If you’re new to digital marketing, ‘attribution’ is one of those words you suddenly hear frequently.
What is Attribution?
Put simply, marketing attribution answers the question: which marketing activity caused a particular order to be placed?
Examples are a good way to illustrate:
- Sarah clicks through to your site for the first time via a Facebook ad.
- A couple of days later, Sarah googles ‘red widgets’. She clicks through from an organic search result to your ecommerce site.
- She has a look around the site, and signs up for your free email newsletter.
- Sarah visits again the following day, typing the address of your website into her browser directly.
- A week or so later, Sarah gets an email from you “Special Offers on Red Widgets”.
- Sarah clicks through and places an order for $100.
‘Attribution’ deals with the question: what caused that $100 order?
- Was it the SEO activity you’ve been carrying out, which means that Sarah found your site in the first place?
- Was it the email newsletter that Sarah clicked through and purchased?
- Or… was it a bit of everything?
Another way of wording it is: ‘how should we attribute the sale?’
Common Attribution Models
- ‘Last Click Attribution’ (sometimes called ‘last interaction’) means you attribute every order to the marketing channel that brought the customer to your website in the last session of their purchasing journey. So if they visited the site 7 times, and bought on the 7th visit, whichever channel they came through on that visit is seen as being the channel that delivered the sale.
- ‘First Click Attribution’ is exactly the opposite of the above. If someone came to your site via a Facebook ad, and then visited 6 more times via Google Search, buying on the 7th visit, the sale would be assumed to have been ’caused’ by the Facebook ad.
- ‘Linear Attribution’ means giving equal credit to each channel that brought the user to your site prior to purchase. Eg, if Sarah visited via Facebook, then organic search, then direct, then email, each of those channels would be credited with 25% of the sale. Ie, if it was a $100 order, each channel would be deemed to have caused $25 of the order.
- ‘Position Based Attribution’ splits credit to channels at particular positions in the purchase journey. For example, you may choose to give 40% of the credit to the first interaction, 40% to the final interaction, and split the remaining 20% between any interactions that occurred in between.
- ‘Last Non-Direct Click’ is the standard model Google Analytics uses in most cases. This attributes 100% of the credit for a conversion to the last clicked channel, with an important exception: If the last click was ‘direct’ (eg. via a bookmark, or typed into the browser bar), Google Analytics will look back in the user’s journey to see whether there are any prior ‘non-direct clicks’, and will attribute 100% of the sale to the most recent. Ie: If Sarah comes to your site via Email, then returns the following day Direct, and buys, Google will assume Email drove the sale.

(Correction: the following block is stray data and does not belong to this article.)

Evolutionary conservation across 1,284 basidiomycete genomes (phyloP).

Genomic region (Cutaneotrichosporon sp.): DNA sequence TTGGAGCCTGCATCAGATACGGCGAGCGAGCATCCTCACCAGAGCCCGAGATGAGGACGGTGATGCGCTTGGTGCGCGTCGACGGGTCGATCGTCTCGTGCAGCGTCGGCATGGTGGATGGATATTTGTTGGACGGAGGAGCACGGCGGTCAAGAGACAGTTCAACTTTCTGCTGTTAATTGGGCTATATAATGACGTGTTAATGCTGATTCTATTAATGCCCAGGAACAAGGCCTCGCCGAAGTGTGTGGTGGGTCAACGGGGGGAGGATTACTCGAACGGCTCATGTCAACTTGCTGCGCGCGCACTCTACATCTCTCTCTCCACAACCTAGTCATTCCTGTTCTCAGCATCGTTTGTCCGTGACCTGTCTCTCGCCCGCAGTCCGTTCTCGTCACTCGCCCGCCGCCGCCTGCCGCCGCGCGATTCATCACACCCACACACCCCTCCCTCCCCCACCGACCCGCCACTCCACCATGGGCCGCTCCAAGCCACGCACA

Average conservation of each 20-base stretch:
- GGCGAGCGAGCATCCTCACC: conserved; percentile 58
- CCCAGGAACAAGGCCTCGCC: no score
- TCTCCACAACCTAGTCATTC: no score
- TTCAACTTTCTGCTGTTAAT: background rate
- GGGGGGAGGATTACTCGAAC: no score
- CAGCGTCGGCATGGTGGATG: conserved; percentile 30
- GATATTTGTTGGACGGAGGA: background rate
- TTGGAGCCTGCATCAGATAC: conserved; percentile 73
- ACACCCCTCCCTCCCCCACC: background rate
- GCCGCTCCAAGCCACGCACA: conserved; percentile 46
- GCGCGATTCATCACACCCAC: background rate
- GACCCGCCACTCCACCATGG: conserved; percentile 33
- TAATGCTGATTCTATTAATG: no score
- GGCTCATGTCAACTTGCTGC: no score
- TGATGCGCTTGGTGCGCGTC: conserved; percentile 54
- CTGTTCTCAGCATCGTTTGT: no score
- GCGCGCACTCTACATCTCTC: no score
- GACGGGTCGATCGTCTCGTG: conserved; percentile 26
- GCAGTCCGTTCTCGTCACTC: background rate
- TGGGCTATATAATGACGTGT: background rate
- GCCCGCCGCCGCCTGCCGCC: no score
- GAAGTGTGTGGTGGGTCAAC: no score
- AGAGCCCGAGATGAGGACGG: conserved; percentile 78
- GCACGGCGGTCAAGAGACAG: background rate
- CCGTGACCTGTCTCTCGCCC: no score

- ‘Paid Only’ is a variant that some use, usually as a variation of the ‘Linear Attribution’ model described above. In this model, credit is spread among each of the marketing channels leading up to a purchase, but only among marketing channels where the website owner carries out paid activity. The reason a website owner may use this is: Many use ‘marketing attribution’ as a way to decide where to place more of their marketing budget. If they are crediting sales to ‘free’ channels, that does not help them to answer the question “if I have $1000 more to spend next month, where shall I spend it?”, therefore, a ‘paid only’ attribution model recognises that free channels deliver sales, but – in the context of budget decision making – does not give any credit to them for the sales they assisted.
Example Attribution Models Compared
Here’s a quick visual representation of the above, showing how credit would be apportioned using each of the above models, assuming the user visited first through Facebook, then Google Organic, then Email, then Direct:
Which is the Right Model?
This is a question many people get hung up on. Some invest in complicated algorithms and services to help them answer the question, some rely on the basics from Google Analytics. There is no ‘one size fits all’ answer, but it is most important to:
- Understand that ‘attribution’ is just a tool that allows you to look at your marketing in different ways.
- Get into a position where you are able to understand which channels are introducing people to your site, which are helping them along the way, and which are delivering the final ‘sales’.
- When using tools such as Google Analytics, and making decisions on marketing spend based on their data, keep in mind that the standard reports are just one ‘view’ of the world based on one attribution model.
- When making marketing spend decisions, think through your customer journey, and try to take into account the different views of the world different attribution models would give you. For example, if 90% of your traffic comes from Facebook Ads, but Google Analytics is telling you 100% of your sales come from email, you may want to stop spending on Facebook, but make sure to check your Attribution Reports to see whether those Facebook Ads are sending everyone to your email signup form in the first place.
That’s it – a 2 minute introduction to Attribution for Ecommerce. It is a broad topic, so we realise this won’t answer all of your questions, but hopefully it pushes you along in the right direction a little. Feel free to ask any questions in the comments, and we will revisit the topic elsewhere.